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Which clippings match 'Universals' keyword pg.1 of 1
20 JANUARY 2009

Does the world need Esperanto?

"[Esperanto] was very much the child of its times, like Theosophy, perhaps, or even Communism, which explains both its rapid spread in the early part of the 20th century as well, I think, as its eventual failure, if that's the right word, to live up to the hopes of the hopeful [Dr Ludwik Zamenhof], the founder of the movement.
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It's also unsurprising that after the nightmare of the first world war, so many people around the world were inclined, in an era of modernism, to imagine peace in universalist terms.

A century later, we live in a rather different world, one where diversity (in dialects, ethnicities, customs, beliefs) is widely celebrated as a very fine thing, while anything that smacks of a grand narrative (a universal truth, a universal movement, anything hegemonic) is regarded with suspicion, although not universally, naturally."
(Robert Dessaix, 21 January 2006, ABC Australia)

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TAGS

20th centurybeliefscommunismcultural diversitycustomsdialectdifferenceEsperantoethnicitygrand narrativeshegemonylanguagelingua franca • Ludwik Zamenhof • modernism • singularity • Theosophy • universals

CONTRIBUTOR

Simon Perkins
08 JANUARY 2009

Ludwig Wittgenstein: family resemblance undercutting the philosophical model of essences and universals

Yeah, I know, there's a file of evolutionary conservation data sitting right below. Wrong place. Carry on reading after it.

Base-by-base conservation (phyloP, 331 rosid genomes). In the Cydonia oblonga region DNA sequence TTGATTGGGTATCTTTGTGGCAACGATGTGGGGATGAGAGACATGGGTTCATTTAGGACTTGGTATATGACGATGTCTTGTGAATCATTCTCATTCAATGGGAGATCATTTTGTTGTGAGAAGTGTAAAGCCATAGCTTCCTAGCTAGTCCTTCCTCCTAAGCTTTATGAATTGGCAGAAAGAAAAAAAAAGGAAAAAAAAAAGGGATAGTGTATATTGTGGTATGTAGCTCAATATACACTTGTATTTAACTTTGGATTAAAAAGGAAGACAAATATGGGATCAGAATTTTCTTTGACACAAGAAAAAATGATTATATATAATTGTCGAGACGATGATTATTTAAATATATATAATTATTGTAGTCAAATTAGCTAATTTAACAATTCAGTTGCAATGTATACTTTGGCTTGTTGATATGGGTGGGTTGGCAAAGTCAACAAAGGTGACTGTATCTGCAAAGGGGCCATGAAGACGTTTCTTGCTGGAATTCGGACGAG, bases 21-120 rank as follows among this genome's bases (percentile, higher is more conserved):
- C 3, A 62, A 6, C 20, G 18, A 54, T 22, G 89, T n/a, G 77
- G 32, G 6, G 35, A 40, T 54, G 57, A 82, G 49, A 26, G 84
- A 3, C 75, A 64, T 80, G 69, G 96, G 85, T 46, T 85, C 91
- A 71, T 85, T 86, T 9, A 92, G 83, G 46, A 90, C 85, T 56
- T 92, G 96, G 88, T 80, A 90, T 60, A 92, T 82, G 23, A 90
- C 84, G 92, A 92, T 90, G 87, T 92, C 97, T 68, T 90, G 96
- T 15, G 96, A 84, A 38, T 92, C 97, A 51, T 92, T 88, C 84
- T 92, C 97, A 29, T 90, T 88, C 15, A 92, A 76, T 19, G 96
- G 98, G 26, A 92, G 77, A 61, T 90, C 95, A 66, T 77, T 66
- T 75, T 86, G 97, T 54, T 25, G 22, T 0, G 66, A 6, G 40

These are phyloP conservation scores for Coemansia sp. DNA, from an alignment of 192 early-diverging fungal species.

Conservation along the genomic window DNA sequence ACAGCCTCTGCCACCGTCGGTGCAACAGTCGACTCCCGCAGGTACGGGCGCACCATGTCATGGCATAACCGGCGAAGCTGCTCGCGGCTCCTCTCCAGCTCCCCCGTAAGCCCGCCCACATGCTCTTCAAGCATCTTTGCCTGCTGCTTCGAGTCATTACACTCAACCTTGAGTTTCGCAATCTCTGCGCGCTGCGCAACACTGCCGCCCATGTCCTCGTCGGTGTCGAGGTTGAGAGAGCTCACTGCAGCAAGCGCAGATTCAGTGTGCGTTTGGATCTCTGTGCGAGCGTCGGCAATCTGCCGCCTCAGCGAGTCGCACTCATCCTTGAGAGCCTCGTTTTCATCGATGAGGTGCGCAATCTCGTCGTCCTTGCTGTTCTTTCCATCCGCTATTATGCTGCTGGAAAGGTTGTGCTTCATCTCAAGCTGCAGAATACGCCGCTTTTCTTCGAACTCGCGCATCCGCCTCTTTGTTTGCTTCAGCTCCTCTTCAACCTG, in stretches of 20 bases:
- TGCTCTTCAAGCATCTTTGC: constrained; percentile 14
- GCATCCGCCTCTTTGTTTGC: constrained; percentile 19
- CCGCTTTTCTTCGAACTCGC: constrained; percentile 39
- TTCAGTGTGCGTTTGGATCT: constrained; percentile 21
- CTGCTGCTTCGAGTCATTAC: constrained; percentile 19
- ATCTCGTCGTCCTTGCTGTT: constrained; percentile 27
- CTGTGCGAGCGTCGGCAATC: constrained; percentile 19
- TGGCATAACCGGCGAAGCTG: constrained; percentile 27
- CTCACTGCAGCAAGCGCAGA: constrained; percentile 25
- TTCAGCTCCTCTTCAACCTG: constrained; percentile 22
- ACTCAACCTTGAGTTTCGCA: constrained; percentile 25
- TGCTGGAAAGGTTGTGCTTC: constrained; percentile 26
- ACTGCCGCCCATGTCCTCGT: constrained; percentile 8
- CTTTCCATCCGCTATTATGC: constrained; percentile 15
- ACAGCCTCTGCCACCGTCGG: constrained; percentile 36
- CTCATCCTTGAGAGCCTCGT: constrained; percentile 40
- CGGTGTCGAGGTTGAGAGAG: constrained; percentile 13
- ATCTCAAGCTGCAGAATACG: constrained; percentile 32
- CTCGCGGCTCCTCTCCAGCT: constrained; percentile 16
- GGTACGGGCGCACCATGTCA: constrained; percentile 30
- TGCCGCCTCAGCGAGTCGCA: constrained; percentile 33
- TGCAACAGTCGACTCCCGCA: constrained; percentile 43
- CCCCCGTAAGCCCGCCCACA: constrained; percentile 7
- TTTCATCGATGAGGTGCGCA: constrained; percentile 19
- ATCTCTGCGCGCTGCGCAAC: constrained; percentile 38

"What is family resemblance? Family resemblances are nests of properties, similarities, relations that the things picked out by a general term bear to each other. So Wittgenstein is claiming that, for a family concept, there is no one thing in common among all the objects falling under it.

The nomenclature of 'family resemblance' underplays the variegation that [Ludwig] Wittgenstein is pointing to. For in families, the resemblances of the members depend on a fairly limited number of features. Hence the terminology doesn't completely forestall a misunderstanding, that what is at issue in family resemblance terms is a number of reasonably homogeneous subclasses or subrelations.

But the 'game' example illustrates the point much better. The motley of features can't be readily surveyed, and new cases can always bring in new features. 66 is meant to emphasize this, which is why Wittgenstein plays out the example to some extent. (And we are meant to play it out even more.) Each time that we think of a feature as setting up a large and homogeneous subclass, we see that it fails. Counterexamples are rife. (There are attempts in the literature to rebut Wittgenstein by giving a definition of 'game', but to my eye they fail ludicrously.)

What is the point? Wittgenstein wishes to undercut the philosophical model of essences, or universals, or Platonic forms (or Fregean concepts, or...) as being what underlies the application of general terms. (To get at the traditional way of thinking about this, see Russell's chapter on universals in The Problems of Philosophy. He exhibits quite clearly the philosophical motivations for thinking that we need universals.)

The attack, at first blush, amounts to this: Why think that there is the determining thing? There may be one or many things. For at least some general terms, it is a mistake to think that there is a common property that is possessed by all the objects to which the general terms apply. There is nothing definable in simpler terms that underlies general terms. So we see that, although some of our concepts possess easily statable necessary and sufficient conditions, but others do not, and yet we still operate quite well with them."
(Professor Warren Goldfarb, Dept. of Philosophy, Harvard University)

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TAGS

conceptualisationfamily resemblancelanguage games • logical atomism • Ludwig WittgensteinPlato • Platos Theory of Forms • relationsimilaritiesuniversals • Warren Goldfar

CONTRIBUTOR

Simon Perkins
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